Suit against Sonia Gandhi in US court holds no water

Saturday, 7 September 2013 - 9:42am IST | Agency: DNA
dna examines whether the idea that a state's laws can apply beyond its jurisdiction violates the cardinal principle of national sovereignty.

In response to a class action suit filed by human rights group Sikhs For Justice, the district court of the eastern district of New York issued a summons to Congress president Sonia Gandhi for her alleged role in shielding those involved in the 1984 anti-Sikh riots from justice. Under the US Alien Tort Statute (ATS) and the Torture Victim Protection Act (TVPA), foreigners may be sued in US courts for violations committed against the laws of nations even in foreign jurisdictions.

For most of its history, the ATS, passed in 1789, had an insignificant role, featuring only twice in judicial history until Filártiga v Peña-Irala in 1980. The case involved two Paraguayans who sued a former Paraguayan official for torture and murder of their family while in Paraguay. The court ruled that the case brought by an alien was a tort and violated the law of nations. Since the law of nations is a customary international law and has always been a part of US federal common law, US courts had jurisdiction over the case. It is important to note that this case was brought against an actual perpetrator of a brutality, unlike the case against Sonia Gandhi.

In Sosa v Alvarez-Machain in 2004, the US Supreme Court (SCOTUS) held that while ATS authorised federal courts to recognise private damages, common international law was to be interpreted in a very limited manner. Otherwise, it could raise several questions, including repercussions on US foreign relations.
Given this conservative position, it is unlikely that the shielding of alleged criminals 20 years after the fact will be taken seriously.

In April 2013, in Kiobel v Royal Dutch Petroleum, the nine-judge bench of SCOTUS unanimously ruled against the extraterritorial presumption of US law.

Four argued that ATS applied only when: 1. the defendant was American; 2. the event took place in US jurisdiction; or 3. the conduct substantially affected US interest, while the other five cited caution urged in Sosa in matters of foreign policy. Thus, relief for violations outside US jurisdiction cannot be granted. This verdict clearly indicates that the appellant’s claim against Sonia Gandhi is unlikely to impress the court.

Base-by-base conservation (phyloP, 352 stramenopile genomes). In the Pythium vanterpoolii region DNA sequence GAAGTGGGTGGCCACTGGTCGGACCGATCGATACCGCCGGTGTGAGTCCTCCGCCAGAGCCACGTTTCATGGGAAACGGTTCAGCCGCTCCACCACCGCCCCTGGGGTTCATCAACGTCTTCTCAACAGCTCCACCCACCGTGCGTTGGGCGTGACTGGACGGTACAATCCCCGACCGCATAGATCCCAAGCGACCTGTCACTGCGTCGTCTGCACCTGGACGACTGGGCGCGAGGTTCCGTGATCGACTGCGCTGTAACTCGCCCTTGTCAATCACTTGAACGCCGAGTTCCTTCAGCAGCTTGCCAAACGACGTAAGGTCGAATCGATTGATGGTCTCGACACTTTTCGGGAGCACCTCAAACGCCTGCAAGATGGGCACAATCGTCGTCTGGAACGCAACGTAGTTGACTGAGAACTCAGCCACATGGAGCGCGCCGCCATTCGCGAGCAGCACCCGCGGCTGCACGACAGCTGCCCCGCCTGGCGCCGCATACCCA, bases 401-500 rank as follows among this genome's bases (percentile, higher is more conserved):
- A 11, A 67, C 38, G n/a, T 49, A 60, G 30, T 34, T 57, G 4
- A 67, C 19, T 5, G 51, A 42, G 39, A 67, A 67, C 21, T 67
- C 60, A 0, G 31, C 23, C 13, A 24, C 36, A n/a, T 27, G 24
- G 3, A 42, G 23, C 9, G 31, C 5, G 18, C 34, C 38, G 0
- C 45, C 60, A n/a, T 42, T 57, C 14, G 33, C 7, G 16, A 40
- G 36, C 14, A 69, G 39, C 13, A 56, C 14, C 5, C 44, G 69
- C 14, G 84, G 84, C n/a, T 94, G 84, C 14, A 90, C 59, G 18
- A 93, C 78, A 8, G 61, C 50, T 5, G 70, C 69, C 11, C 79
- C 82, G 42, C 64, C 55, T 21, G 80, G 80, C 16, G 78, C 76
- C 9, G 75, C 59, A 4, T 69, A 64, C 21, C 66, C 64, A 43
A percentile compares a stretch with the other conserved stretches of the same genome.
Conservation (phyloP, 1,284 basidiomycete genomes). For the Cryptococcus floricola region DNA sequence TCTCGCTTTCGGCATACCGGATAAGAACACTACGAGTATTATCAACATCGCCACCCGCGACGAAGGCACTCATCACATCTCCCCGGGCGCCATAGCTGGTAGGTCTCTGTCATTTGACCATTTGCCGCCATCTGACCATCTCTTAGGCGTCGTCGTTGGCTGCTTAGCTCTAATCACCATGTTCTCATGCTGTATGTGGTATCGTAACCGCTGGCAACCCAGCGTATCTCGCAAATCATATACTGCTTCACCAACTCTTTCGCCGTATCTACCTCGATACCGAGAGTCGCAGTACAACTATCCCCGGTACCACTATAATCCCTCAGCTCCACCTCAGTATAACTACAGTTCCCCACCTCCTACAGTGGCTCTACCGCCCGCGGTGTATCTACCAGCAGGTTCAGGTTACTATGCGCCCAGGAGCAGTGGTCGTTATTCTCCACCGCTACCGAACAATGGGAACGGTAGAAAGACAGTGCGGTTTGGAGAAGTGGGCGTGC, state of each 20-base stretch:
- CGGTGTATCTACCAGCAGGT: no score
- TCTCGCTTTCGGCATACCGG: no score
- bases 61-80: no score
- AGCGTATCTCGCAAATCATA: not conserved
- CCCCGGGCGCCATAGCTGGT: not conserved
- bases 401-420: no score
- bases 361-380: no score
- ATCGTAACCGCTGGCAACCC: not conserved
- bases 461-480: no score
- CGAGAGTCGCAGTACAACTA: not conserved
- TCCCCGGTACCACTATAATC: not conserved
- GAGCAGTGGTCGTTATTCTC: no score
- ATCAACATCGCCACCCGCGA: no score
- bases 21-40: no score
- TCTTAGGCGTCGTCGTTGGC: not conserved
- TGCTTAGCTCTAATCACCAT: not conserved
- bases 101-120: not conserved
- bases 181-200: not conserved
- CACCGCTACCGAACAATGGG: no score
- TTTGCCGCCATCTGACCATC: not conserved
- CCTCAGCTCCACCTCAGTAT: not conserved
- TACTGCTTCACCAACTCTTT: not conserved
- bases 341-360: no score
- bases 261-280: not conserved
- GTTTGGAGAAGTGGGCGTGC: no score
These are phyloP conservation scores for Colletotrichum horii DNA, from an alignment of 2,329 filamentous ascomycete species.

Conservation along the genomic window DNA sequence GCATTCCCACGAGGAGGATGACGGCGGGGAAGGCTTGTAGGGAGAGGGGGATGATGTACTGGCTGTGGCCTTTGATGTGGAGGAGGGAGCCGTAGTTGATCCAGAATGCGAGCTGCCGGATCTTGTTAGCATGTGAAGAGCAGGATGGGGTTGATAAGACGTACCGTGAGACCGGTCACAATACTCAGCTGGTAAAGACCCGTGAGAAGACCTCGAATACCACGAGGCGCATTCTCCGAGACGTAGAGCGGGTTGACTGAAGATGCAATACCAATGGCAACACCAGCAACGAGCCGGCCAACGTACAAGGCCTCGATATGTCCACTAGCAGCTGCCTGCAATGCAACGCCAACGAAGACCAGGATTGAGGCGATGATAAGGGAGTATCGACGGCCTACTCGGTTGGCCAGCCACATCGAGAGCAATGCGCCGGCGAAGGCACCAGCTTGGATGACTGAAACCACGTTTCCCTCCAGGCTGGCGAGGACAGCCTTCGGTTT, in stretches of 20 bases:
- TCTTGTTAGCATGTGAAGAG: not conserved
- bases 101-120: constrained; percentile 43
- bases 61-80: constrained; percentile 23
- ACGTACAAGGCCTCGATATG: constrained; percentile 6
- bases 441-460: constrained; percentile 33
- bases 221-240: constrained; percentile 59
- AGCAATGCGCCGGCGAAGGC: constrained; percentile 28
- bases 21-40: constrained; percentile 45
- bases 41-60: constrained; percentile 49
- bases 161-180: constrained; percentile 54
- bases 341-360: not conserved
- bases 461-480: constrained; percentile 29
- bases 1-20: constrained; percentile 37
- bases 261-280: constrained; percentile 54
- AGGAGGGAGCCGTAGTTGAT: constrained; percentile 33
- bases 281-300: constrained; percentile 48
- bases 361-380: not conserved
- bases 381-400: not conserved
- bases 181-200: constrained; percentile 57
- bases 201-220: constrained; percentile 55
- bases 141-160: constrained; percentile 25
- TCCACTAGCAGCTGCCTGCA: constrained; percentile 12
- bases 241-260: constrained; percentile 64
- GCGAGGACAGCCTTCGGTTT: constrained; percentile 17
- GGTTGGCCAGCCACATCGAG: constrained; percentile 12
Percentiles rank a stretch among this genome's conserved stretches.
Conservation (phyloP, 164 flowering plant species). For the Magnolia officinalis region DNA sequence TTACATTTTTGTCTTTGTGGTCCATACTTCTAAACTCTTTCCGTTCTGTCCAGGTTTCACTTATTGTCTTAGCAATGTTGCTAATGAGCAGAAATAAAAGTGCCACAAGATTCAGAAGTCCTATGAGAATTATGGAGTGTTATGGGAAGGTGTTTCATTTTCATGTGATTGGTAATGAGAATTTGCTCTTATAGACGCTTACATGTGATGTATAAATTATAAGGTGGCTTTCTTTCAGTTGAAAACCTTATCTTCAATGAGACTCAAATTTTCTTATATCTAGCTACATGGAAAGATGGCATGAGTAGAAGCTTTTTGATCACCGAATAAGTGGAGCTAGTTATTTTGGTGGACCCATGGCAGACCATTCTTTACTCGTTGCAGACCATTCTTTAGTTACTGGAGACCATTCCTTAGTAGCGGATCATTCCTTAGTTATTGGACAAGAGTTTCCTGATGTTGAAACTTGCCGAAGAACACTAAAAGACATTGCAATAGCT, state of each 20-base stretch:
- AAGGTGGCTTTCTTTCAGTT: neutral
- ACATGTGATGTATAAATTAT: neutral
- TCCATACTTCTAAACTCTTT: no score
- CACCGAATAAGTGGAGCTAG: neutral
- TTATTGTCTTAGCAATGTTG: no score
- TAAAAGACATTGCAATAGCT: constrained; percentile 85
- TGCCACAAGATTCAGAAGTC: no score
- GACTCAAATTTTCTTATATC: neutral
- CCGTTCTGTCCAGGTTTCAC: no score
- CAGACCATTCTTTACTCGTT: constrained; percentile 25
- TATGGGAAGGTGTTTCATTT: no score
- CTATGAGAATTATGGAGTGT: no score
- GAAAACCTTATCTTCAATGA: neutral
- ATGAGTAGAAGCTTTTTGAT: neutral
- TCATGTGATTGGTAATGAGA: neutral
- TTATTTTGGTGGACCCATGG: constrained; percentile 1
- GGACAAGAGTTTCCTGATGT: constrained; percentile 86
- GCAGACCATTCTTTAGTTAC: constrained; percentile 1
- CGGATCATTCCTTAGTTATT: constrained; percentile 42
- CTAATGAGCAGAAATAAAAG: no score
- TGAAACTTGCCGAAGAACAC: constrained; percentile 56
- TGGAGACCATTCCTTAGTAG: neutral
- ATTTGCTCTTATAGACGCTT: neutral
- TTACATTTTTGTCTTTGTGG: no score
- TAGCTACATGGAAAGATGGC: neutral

In 1992, however, the US Congress passed the TVPA, which expressly held the understanding on Filártiga. Yet, the TVPA also has its restrictions - the law applies only to individuals acting in official capacity and provides relief against torture and extrajudicial killings only. The TVPA does not consider cases of obstruction of justice, as Sonia Gandhi’s accusers claim.

Furthermore, she has held an official position only since 1999, as an MP. The summons against Sonia Gandhi under these statutes is twice removed — she has been accused of shielding, not perpetrating the crimes.

Moreover, no court has found those persons Sonia Gandhi allegedly shields to be guilty. Prima facie, it appears unlikely that a serious case can be mounted against her barring the broadest interpretation of ATS.

Beyond its legal (de)merits, the idea that a state’s laws can apply beyond its jurisdiction violates the fundamental principle of national sovereignty. Presently, only the US has such a law, and if this principle were to be expanded to other states, one could imagine lawsuits against George W Bush, Ariel Sharon, and others. Consequently, the only bar to a state suing the leader of another state is their differential in power.

To India, any such suit is an affront to her national sovereignty. The notion that India will allow its leaders to be tried by foreign powers is destabilising and a matter of national shame. It is worth repeating that Sonia Gandhi’s alleged wrongdoing is nowhere near the magnitude of crimes the ATS or TVPA was intended for, and the suit should hold hardly any water.

In some ways, this event is a lesson to those who have in the past run to the US with India’s domestic problems, via their epistolary genius or their efforts to deny recognition — visas, magazine covers, speaker’s platforms — to other elected Indian officials. Yet as one nation, India must strenuously object to the treatment of its leaders thus from foreign countries.

Doctoral student in history at Vanderbilt University


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